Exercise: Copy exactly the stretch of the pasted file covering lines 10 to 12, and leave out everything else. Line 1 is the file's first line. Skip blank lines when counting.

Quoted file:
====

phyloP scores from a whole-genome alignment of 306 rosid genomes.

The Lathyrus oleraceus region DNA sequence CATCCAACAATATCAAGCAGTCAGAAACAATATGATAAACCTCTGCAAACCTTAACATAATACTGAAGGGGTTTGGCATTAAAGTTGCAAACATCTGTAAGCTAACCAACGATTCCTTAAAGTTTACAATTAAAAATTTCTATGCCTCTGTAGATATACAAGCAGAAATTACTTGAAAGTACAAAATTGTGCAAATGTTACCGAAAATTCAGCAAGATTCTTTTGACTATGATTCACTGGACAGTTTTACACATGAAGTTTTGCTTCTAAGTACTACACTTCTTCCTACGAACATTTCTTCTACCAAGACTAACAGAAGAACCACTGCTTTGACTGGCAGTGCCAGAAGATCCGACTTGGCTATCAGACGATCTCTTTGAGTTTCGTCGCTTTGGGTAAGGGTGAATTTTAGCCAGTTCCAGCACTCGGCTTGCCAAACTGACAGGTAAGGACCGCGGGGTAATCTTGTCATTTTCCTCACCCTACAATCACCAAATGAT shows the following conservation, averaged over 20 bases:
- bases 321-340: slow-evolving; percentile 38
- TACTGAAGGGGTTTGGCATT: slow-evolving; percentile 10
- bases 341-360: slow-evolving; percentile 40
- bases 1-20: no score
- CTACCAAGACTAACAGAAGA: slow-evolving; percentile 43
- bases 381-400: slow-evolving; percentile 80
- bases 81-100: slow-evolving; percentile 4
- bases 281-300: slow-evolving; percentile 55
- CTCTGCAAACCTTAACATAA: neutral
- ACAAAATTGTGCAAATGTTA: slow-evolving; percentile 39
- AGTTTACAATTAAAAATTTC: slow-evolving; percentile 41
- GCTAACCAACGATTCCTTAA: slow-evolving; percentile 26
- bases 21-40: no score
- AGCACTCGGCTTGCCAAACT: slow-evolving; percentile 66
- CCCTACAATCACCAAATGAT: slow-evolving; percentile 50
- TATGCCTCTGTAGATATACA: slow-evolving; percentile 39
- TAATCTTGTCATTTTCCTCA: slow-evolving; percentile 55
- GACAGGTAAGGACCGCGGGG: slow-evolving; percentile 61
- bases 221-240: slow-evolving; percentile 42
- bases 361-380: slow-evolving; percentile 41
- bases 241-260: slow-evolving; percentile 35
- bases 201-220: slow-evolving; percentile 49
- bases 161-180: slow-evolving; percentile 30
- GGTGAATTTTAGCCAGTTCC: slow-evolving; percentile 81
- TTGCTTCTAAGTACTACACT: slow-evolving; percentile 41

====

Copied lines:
- bases 281-300: slow-evolving; percentile 55
- CTCTGCAAACCTTAACATAA: neutral
- ACAAAATTGTGCAAATGTTA: slow-evolving; percentile 39